Recent snow and ice storms have severely damaged our Flowering Pear tree, splitting open many of the largest branches. Can the tree be salvaged or should we have it removed?

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Recent snow and ice storms have severely damaged our Flowering Pear tree, splitting open many of the largest branches. Can the tree be salvaged or should we have it removed?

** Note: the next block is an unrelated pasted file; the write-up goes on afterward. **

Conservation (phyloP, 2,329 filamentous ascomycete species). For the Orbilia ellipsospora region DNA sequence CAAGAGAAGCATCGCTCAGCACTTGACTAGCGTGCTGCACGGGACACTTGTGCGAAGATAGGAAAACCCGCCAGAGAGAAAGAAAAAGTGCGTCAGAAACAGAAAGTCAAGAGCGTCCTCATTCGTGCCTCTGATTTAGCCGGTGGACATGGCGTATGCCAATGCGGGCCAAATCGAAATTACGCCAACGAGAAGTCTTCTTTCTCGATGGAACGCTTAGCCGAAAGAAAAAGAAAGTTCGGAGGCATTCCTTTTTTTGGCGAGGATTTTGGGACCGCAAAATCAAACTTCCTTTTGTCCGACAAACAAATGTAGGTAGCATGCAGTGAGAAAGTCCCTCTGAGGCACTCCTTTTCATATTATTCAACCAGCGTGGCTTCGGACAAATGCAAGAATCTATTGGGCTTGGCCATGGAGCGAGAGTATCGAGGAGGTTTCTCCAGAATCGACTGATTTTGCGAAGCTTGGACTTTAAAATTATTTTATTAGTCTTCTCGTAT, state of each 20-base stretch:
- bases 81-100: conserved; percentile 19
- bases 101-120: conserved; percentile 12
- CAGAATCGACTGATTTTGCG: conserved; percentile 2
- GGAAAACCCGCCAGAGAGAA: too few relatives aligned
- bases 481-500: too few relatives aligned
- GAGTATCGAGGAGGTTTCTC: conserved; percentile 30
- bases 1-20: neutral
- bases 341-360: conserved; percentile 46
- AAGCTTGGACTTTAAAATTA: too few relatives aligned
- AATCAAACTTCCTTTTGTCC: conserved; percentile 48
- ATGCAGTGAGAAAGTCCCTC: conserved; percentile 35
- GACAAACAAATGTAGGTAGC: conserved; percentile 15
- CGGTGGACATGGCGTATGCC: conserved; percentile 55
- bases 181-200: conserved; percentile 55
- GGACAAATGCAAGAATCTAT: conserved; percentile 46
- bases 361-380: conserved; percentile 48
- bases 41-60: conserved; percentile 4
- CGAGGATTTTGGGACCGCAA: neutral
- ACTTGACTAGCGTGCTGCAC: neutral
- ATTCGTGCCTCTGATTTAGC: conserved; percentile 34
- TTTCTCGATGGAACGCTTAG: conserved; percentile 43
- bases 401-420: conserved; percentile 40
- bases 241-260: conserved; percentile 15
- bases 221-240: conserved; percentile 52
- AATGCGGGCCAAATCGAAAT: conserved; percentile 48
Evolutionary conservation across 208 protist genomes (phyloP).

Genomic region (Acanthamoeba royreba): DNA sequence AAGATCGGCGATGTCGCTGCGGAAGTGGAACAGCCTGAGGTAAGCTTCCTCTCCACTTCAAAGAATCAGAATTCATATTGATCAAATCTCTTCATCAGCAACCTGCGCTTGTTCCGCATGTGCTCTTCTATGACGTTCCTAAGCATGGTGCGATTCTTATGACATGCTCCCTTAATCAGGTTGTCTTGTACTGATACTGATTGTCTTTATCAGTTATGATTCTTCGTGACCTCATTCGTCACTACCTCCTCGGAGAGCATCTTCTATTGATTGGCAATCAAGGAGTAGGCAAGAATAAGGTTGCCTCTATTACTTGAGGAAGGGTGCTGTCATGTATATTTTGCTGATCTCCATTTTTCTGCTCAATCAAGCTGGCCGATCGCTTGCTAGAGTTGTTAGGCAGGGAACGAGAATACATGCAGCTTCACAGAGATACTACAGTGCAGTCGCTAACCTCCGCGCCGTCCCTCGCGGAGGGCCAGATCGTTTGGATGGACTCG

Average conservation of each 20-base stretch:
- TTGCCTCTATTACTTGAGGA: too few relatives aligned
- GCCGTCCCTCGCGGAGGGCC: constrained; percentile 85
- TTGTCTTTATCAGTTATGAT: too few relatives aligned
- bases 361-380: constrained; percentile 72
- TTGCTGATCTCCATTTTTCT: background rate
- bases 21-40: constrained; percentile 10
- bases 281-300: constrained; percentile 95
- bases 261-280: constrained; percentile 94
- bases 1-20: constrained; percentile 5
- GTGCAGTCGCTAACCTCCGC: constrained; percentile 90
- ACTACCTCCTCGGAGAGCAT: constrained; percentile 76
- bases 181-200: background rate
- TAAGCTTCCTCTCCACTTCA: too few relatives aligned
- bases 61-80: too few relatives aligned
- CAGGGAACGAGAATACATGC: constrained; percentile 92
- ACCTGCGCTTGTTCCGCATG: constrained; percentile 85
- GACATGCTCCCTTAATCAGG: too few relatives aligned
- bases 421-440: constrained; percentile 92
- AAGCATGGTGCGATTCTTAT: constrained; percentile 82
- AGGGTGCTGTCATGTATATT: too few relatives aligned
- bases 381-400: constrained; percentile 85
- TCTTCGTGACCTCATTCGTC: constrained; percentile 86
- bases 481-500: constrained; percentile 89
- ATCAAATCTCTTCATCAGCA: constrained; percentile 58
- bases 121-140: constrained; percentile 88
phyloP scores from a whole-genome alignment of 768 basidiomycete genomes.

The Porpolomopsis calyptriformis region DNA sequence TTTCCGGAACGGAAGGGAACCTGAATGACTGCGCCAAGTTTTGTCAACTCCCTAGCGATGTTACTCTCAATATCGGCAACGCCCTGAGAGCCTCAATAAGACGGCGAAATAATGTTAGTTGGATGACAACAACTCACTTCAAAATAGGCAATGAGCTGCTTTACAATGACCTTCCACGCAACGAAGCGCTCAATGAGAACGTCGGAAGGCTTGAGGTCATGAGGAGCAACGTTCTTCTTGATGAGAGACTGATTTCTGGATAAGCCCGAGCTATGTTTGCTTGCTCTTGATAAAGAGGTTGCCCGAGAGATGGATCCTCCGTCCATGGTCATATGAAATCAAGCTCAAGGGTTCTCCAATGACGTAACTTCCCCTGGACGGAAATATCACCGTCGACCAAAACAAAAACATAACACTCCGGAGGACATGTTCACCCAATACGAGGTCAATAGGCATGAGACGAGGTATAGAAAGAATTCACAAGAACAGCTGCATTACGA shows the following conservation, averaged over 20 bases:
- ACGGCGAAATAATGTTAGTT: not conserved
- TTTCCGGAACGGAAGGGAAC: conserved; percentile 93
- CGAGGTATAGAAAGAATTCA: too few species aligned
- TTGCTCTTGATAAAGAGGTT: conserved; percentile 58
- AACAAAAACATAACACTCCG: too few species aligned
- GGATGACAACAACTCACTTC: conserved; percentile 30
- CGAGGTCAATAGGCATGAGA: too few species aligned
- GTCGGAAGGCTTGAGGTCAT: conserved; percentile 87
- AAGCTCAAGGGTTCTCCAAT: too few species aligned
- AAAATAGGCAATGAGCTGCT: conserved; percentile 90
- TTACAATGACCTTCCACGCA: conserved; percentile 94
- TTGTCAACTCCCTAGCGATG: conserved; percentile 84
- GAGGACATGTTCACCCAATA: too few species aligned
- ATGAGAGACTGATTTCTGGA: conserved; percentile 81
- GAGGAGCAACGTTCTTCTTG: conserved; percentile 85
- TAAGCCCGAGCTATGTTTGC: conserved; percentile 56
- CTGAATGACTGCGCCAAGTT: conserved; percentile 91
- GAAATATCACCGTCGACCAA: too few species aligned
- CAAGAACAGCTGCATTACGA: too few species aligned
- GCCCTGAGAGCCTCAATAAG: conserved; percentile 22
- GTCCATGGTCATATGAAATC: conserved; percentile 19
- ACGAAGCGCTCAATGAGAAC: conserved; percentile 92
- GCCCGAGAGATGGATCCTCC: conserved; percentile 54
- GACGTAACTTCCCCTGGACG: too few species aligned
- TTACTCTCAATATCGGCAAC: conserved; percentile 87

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Rapid growth and weak branching set the Flowering Pear up for frequent storm breakage, especially in those trees over 15 years old. While you can probably “salvage” your tree, you shouldn’t expect it to regain the proper branching structure that you once enjoyed. That being said, Flowering Pears do take well to very heavy pruning. They will produce vigorous sprouts from areas that have been severely cutback, and even regain some of their shapely appearance during summer. Just remember the new, fast-growing, vertical sprouts will be much weaker than the branch structure that originally failed during a storm. Therefore, it is advisable to perform annual or semi-annual pruning to limit the height of any refurbished tree that is full of these weak vertical sprouts. Photo: While I don’t advocate “topping” most trees, the Flowering Pear might be the exception to the rule, especially if it is a Bradford Pear. “Heading back” a Pear through semi-annual shaping can help prevent serious storm dam

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